Like I said, a few examples. I'm sure there are many, many more. So, my children will inherit this naturally as well. I can already see a little of it in Sawyer, who loves to organize pens in the office and chalk on the sidewalk (instead of actually coloring with it). I see it in Alexander who likes to line up cars, only facing the correct direction (no bumpers first, please). And I see it in Connor who has learned from his mother that you cannot leave your room without putting things "back" in the morning - toys on the dresser, pillows on the bed, dirty pajamas in the laundry room. And of course, the empty color-coded shirt hanger too. Poor kids, what else are they going to learn from Mommy?

Monday, February 25, 2008

Tales from the Tub

Depending on the type of day we've had, bath time can be one of the more enjoyable moments with toddlers. Our kids all love the water (not always the case, but definitely so now), and enjoy spending time in the tub just playing. They're not so crazy about washing their hair, but we're working on that.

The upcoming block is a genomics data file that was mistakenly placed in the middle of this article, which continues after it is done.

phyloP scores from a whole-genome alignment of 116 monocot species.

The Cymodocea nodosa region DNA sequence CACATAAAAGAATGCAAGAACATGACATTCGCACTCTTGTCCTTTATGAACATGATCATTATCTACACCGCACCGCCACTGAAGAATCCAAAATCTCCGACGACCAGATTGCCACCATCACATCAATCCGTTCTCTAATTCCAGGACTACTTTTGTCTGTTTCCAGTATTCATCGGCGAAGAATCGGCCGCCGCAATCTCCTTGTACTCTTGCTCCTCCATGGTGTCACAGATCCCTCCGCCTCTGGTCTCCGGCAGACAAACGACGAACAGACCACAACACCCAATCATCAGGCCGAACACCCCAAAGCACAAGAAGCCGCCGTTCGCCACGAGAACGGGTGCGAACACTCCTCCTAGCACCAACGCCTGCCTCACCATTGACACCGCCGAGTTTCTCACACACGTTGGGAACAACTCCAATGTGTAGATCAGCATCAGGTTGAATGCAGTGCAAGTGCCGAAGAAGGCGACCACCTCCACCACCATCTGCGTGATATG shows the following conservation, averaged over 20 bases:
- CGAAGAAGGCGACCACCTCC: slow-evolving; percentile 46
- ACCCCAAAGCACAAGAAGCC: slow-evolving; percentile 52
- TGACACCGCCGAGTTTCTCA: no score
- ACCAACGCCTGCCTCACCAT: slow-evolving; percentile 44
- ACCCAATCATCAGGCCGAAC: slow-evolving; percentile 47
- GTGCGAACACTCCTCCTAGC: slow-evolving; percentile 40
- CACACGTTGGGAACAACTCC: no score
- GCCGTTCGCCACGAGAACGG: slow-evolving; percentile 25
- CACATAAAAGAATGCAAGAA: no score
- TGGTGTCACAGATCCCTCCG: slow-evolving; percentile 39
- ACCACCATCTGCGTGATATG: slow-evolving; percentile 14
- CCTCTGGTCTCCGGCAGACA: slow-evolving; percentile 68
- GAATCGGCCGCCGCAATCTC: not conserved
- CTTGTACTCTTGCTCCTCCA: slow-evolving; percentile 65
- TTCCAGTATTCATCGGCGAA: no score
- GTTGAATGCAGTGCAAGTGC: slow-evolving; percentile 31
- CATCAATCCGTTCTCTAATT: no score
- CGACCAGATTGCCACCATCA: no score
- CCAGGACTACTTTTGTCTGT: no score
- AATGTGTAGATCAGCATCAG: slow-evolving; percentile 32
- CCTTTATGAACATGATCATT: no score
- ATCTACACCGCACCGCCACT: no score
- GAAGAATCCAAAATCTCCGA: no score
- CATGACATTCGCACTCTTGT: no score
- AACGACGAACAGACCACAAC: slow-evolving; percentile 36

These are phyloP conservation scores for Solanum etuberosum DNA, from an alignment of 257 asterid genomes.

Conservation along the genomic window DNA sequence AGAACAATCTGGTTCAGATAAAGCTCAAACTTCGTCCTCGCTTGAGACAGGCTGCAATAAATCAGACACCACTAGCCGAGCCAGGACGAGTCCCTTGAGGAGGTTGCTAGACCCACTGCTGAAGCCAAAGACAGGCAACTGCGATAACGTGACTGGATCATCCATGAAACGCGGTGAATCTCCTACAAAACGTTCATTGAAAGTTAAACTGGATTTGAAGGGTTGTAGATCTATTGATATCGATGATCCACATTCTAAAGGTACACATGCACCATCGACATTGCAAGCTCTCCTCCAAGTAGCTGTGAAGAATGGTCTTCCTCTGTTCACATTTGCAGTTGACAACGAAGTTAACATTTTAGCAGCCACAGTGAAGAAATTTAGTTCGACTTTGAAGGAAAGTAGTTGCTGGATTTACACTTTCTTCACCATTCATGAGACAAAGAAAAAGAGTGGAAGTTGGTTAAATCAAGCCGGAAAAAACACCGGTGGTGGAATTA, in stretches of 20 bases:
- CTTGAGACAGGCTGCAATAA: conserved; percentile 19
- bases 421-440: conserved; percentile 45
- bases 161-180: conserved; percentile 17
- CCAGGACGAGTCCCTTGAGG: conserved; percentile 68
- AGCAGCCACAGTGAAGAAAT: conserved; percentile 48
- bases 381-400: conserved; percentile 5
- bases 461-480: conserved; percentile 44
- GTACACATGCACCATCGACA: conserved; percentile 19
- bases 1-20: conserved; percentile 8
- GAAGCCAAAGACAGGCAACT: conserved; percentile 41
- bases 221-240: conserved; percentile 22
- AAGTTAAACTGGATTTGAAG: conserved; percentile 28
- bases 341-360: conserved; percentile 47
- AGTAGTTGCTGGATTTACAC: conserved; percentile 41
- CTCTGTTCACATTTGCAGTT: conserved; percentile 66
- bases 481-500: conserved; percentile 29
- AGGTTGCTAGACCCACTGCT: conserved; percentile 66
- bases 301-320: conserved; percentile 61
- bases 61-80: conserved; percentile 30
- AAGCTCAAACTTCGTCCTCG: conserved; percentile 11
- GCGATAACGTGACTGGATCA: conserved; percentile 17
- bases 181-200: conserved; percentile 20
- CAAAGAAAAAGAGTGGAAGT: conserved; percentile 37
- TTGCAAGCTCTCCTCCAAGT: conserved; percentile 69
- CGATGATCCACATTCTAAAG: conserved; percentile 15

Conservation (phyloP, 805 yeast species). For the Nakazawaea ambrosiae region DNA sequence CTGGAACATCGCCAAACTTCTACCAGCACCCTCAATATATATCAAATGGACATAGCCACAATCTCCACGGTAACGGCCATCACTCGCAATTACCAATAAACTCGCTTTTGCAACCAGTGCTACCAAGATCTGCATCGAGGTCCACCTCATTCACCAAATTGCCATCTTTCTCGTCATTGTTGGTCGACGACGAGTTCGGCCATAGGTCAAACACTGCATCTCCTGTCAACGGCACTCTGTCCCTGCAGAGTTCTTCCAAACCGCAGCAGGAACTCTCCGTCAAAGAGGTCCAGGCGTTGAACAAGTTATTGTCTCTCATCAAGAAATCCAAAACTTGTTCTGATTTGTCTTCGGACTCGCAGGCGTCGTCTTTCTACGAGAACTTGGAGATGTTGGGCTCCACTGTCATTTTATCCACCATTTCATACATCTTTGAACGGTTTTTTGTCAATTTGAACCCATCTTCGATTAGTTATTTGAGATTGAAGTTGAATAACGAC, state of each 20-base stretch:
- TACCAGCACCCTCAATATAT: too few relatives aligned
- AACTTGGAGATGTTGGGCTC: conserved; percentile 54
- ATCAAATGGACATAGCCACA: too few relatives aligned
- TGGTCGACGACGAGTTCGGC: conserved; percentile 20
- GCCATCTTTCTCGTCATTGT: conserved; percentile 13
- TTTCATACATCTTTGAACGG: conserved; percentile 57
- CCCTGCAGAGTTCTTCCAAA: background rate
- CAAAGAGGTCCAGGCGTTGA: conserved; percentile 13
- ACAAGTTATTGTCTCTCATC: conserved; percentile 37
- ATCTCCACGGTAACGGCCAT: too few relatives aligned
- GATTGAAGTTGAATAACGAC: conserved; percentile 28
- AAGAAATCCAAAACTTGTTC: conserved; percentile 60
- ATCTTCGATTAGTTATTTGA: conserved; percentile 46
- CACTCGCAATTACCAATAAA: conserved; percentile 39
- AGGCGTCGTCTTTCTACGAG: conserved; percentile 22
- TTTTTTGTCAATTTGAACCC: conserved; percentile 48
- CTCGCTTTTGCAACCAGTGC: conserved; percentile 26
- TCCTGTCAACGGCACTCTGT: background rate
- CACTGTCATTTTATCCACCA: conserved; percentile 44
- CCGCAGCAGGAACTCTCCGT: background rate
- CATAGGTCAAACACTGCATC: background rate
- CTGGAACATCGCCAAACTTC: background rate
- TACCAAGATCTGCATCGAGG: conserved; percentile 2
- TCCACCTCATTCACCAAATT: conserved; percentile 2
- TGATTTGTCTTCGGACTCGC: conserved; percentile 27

We have several toys that are permanent fixtures in the upstairs hallway bathroom - a Little People boat and captain (complete with purple dinosaur life raft even) and a set of colorful letters and numbers (a long ago gift from cousin Katie that is still a big hit, despite numerous teeth marks and the fact that the "K" is more of an "I" now). Connor in particular can spend hours playing with these if you well let him, well after his hands and feet have wrinkled and the water has turned ice cold. I'm pretty sure this is a big part of where he learned all his colors. The little guys mostly like to splash around and throw the letters on the sides of the tub to see if they will stick (yes, some of them do if you throw them just right - and I know this because I am, of course, expected to join in the game too).